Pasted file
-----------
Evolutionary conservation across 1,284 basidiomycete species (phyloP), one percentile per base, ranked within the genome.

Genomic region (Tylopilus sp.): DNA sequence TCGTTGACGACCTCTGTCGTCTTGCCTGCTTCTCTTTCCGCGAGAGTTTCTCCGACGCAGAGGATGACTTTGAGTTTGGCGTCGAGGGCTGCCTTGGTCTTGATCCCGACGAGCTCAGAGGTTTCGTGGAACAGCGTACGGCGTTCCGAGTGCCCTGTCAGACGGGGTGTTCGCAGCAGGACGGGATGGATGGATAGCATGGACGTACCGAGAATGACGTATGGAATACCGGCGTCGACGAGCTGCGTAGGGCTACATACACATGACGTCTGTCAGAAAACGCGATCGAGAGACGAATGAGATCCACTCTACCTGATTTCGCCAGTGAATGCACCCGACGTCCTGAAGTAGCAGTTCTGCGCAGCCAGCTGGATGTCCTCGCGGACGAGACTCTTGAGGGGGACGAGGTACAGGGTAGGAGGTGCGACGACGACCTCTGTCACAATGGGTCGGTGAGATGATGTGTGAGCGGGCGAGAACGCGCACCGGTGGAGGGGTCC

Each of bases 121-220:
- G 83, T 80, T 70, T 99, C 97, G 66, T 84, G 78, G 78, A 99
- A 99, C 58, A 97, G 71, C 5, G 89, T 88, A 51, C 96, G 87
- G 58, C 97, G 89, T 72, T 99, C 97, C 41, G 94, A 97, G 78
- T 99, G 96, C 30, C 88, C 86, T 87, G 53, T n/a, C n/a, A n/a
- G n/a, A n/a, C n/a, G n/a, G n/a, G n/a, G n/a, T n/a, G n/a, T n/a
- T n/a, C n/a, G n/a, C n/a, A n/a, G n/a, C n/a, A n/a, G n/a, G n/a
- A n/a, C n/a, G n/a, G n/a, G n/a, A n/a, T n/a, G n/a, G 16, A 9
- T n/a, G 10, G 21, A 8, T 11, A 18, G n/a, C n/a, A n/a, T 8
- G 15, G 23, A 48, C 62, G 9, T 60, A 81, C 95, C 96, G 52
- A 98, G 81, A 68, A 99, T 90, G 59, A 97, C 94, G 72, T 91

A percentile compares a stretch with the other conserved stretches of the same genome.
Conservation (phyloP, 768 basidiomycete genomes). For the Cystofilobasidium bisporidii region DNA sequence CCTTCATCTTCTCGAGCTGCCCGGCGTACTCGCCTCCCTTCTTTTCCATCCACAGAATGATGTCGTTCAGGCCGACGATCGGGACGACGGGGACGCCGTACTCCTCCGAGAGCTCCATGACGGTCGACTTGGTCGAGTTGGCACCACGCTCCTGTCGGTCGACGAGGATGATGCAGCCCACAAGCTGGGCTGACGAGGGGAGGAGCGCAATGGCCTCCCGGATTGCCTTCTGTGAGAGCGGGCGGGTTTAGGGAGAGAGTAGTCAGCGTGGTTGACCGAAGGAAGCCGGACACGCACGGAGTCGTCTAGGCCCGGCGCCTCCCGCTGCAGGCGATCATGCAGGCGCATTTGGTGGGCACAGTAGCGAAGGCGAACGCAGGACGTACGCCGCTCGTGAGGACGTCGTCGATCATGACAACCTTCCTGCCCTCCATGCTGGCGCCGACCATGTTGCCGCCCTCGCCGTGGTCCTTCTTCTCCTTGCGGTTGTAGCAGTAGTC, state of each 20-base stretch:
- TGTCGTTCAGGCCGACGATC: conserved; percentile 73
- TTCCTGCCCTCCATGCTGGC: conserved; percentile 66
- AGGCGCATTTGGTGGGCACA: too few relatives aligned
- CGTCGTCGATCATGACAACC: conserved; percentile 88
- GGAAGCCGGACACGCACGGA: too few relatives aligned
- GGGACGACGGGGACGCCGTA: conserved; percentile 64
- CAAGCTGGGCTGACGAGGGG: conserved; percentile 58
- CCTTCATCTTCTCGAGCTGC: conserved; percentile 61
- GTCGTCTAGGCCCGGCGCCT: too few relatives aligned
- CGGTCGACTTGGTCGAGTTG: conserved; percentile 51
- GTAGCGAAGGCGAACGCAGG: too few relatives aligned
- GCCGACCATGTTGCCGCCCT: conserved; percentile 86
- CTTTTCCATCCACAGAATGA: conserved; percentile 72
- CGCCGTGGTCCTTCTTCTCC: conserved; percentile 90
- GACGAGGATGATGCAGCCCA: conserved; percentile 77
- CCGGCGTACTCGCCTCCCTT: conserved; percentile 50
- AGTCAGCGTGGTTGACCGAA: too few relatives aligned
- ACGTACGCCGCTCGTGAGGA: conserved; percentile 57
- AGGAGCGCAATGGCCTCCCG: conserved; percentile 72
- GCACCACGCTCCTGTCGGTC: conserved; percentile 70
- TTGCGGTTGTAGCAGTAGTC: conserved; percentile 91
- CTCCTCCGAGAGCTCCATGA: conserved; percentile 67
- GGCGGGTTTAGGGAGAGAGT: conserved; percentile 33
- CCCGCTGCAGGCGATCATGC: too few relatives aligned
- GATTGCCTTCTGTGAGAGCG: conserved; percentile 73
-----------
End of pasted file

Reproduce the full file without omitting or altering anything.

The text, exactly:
Evolutionary conservation across 1,284 basidiomycete species (phyloP), one percentile per base, ranked within the genome.

Genomic region (Tylopilus sp.): DNA sequence TCGTTGACGACCTCTGTCGTCTTGCCTGCTTCTCTTTCCGCGAGAGTTTCTCCGACGCAGAGGATGACTTTGAGTTTGGCGTCGAGGGCTGCCTTGGTCTTGATCCCGACGAGCTCAGAGGTTTCGTGGAACAGCGTACGGCGTTCCGAGTGCCCTGTCAGACGGGGTGTTCGCAGCAGGACGGGATGGATGGATAGCATGGACGTACCGAGAATGACGTATGGAATACCGGCGTCGACGAGCTGCGTAGGGCTACATACACATGACGTCTGTCAGAAAACGCGATCGAGAGACGAATGAGATCCACTCTACCTGATTTCGCCAGTGAATGCACCCGACGTCCTGAAGTAGCAGTTCTGCGCAGCCAGCTGGATGTCCTCGCGGACGAGACTCTTGAGGGGGACGAGGTACAGGGTAGGAGGTGCGACGACGACCTCTGTCACAATGGGTCGGTGAGATGATGTGTGAGCGGGCGAGAACGCGCACCGGTGGAGGGGTCC

Each of bases 121-220:
- G 83, T 80, T 70, T 99, C 97, G 66, T 84, G 78, G 78, A 99
- A 99, C 58, A 97, G 71, C 5, G 89, T 88, A 51, C 96, G 87
- G 58, C 97, G 89, T 72, T 99, C 97, C 41, G 94, A 97, G 78
- T 99, G 96, C 30, C 88, C 86, T 87, G 53, T n/a, C n/a, A n/a
- G n/a, A n/a, C n/a, G n/a, G n/a, G n/a, G n/a, T n/a, G n/a, T n/a
- T n/a, C n/a, G n/a, C n/a, A n/a, G n/a, C n/a, A n/a, G n/a, G n/a
- A n/a, C n/a, G n/a, G n/a, G n/a, A n/a, T n/a, G n/a, G 16, A 9
- T n/a, G 10, G 21, A 8, T 11, A 18, G n/a, C n/a, A n/a, T 8
- G 15, G 23, A 48, C 62, G 9, T 60, A 81, C 95, C 96, G 52
- A 98, G 81, A 68, A 99, T 90, G 59, A 97, C 94, G 72, T 91

A percentile compares a stretch with the other conserved stretches of the same genome.
Conservation (phyloP, 768 basidiomycete genomes). For the Cystofilobasidium bisporidii region DNA sequence CCTTCATCTTCTCGAGCTGCCCGGCGTACTCGCCTCCCTTCTTTTCCATCCACAGAATGATGTCGTTCAGGCCGACGATCGGGACGACGGGGACGCCGTACTCCTCCGAGAGCTCCATGACGGTCGACTTGGTCGAGTTGGCACCACGCTCCTGTCGGTCGACGAGGATGATGCAGCCCACAAGCTGGGCTGACGAGGGGAGGAGCGCAATGGCCTCCCGGATTGCCTTCTGTGAGAGCGGGCGGGTTTAGGGAGAGAGTAGTCAGCGTGGTTGACCGAAGGAAGCCGGACACGCACGGAGTCGTCTAGGCCCGGCGCCTCCCGCTGCAGGCGATCATGCAGGCGCATTTGGTGGGCACAGTAGCGAAGGCGAACGCAGGACGTACGCCGCTCGTGAGGACGTCGTCGATCATGACAACCTTCCTGCCCTCCATGCTGGCGCCGACCATGTTGCCGCCCTCGCCGTGGTCCTTCTTCTCCTTGCGGTTGTAGCAGTAGTC, state of each 20-base stretch:
- TGTCGTTCAGGCCGACGATC: conserved; percentile 73
- TTCCTGCCCTCCATGCTGGC: conserved; percentile 66
- AGGCGCATTTGGTGGGCACA: too few relatives aligned
- CGTCGTCGATCATGACAACC: conserved; percentile 88
- GGAAGCCGGACACGCACGGA: too few relatives aligned
- GGGACGACGGGGACGCCGTA: conserved; percentile 64
- CAAGCTGGGCTGACGAGGGG: conserved; percentile 58
- CCTTCATCTTCTCGAGCTGC: conserved; percentile 61
- GTCGTCTAGGCCCGGCGCCT: too few relatives aligned
- CGGTCGACTTGGTCGAGTTG: conserved; percentile 51
- GTAGCGAAGGCGAACGCAGG: too few relatives aligned
- GCCGACCATGTTGCCGCCCT: conserved; percentile 86
- CTTTTCCATCCACAGAATGA: conserved; percentile 72
- CGCCGTGGTCCTTCTTCTCC: conserved; percentile 90
- GACGAGGATGATGCAGCCCA: conserved; percentile 77
- CCGGCGTACTCGCCTCCCTT: conserved; percentile 50
- AGTCAGCGTGGTTGACCGAA: too few relatives aligned
- ACGTACGCCGCTCGTGAGGA: conserved; percentile 57
- AGGAGCGCAATGGCCTCCCG: conserved; percentile 72
- GCACCACGCTCCTGTCGGTC: conserved; percentile 70
- TTGCGGTTGTAGCAGTAGTC: conserved; percentile 91
- CTCCTCCGAGAGCTCCATGA: conserved; percentile 67
- GGCGGGTTTAGGGAGAGAGT: conserved; percentile 33
- CCCGCTGCAGGCGATCATGC: too few relatives aligned
- GATTGCCTTCTGTGAGAGCG: conserved; percentile 73